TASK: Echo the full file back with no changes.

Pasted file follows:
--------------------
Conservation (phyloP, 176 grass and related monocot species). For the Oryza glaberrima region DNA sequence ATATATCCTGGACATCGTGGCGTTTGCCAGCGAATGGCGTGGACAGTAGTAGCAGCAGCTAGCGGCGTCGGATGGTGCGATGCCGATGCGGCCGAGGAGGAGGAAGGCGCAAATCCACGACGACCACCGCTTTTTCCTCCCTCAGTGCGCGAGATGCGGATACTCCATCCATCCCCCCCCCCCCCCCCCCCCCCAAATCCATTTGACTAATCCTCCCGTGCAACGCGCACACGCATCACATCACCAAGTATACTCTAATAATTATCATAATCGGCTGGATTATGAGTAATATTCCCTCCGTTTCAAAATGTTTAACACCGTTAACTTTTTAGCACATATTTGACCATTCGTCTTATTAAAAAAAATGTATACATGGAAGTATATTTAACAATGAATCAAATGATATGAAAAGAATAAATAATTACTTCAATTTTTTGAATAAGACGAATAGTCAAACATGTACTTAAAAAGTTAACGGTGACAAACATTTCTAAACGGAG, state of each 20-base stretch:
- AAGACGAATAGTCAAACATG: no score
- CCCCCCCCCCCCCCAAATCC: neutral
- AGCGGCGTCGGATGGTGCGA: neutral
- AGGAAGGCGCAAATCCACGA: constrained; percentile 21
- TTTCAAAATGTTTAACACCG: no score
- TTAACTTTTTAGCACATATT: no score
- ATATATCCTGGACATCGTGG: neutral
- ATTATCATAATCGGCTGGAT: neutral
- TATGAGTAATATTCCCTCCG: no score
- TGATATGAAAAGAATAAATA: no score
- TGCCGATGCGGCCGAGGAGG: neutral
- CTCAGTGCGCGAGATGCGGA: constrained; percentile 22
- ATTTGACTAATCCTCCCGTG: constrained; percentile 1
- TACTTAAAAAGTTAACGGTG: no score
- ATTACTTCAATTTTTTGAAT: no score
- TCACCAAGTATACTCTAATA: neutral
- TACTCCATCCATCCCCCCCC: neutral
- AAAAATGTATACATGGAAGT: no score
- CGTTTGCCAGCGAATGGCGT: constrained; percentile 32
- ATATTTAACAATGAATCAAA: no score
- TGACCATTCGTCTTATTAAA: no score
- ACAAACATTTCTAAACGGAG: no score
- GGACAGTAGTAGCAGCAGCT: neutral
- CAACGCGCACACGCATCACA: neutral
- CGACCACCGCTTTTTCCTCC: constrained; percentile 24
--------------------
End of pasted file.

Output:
Conservation (phyloP, 176 grass and related monocot species). For the Oryza glaberrima region DNA sequence ATATATCCTGGACATCGTGGCGTTTGCCAGCGAATGGCGTGGACAGTAGTAGCAGCAGCTAGCGGCGTCGGATGGTGCGATGCCGATGCGGCCGAGGAGGAGGAAGGCGCAAATCCACGACGACCACCGCTTTTTCCTCCCTCAGTGCGCGAGATGCGGATACTCCATCCATCCCCCCCCCCCCCCCCCCCCCCAAATCCATTTGACTAATCCTCCCGTGCAACGCGCACACGCATCACATCACCAAGTATACTCTAATAATTATCATAATCGGCTGGATTATGAGTAATATTCCCTCCGTTTCAAAATGTTTAACACCGTTAACTTTTTAGCACATATTTGACCATTCGTCTTATTAAAAAAAATGTATACATGGAAGTATATTTAACAATGAATCAAATGATATGAAAAGAATAAATAATTACTTCAATTTTTTGAATAAGACGAATAGTCAAACATGTACTTAAAAAGTTAACGGTGACAAACATTTCTAAACGGAG, state of each 20-base stretch:
- AAGACGAATAGTCAAACATG: no score
- CCCCCCCCCCCCCCAAATCC: neutral
- AGCGGCGTCGGATGGTGCGA: neutral
- AGGAAGGCGCAAATCCACGA: constrained; percentile 21
- TTTCAAAATGTTTAACACCG: no score
- TTAACTTTTTAGCACATATT: no score
- ATATATCCTGGACATCGTGG: neutral
- ATTATCATAATCGGCTGGAT: neutral
- TATGAGTAATATTCCCTCCG: no score
- TGATATGAAAAGAATAAATA: no score
- TGCCGATGCGGCCGAGGAGG: neutral
- CTCAGTGCGCGAGATGCGGA: constrained; percentile 22
- ATTTGACTAATCCTCCCGTG: constrained; percentile 1
- TACTTAAAAAGTTAACGGTG: no score
- ATTACTTCAATTTTTTGAAT: no score
- TCACCAAGTATACTCTAATA: neutral
- TACTCCATCCATCCCCCCCC: neutral
- AAAAATGTATACATGGAAGT: no score
- CGTTTGCCAGCGAATGGCGT: constrained; percentile 32
- ATATTTAACAATGAATCAAA: no score
- TGACCATTCGTCTTATTAAA: no score
- ACAAACATTTCTAAACGGAG: no score
- GGACAGTAGTAGCAGCAGCT: neutral
- CAACGCGCACACGCATCACA: neutral
- CGACCACCGCTTTTTCCTCC: constrained; percentile 24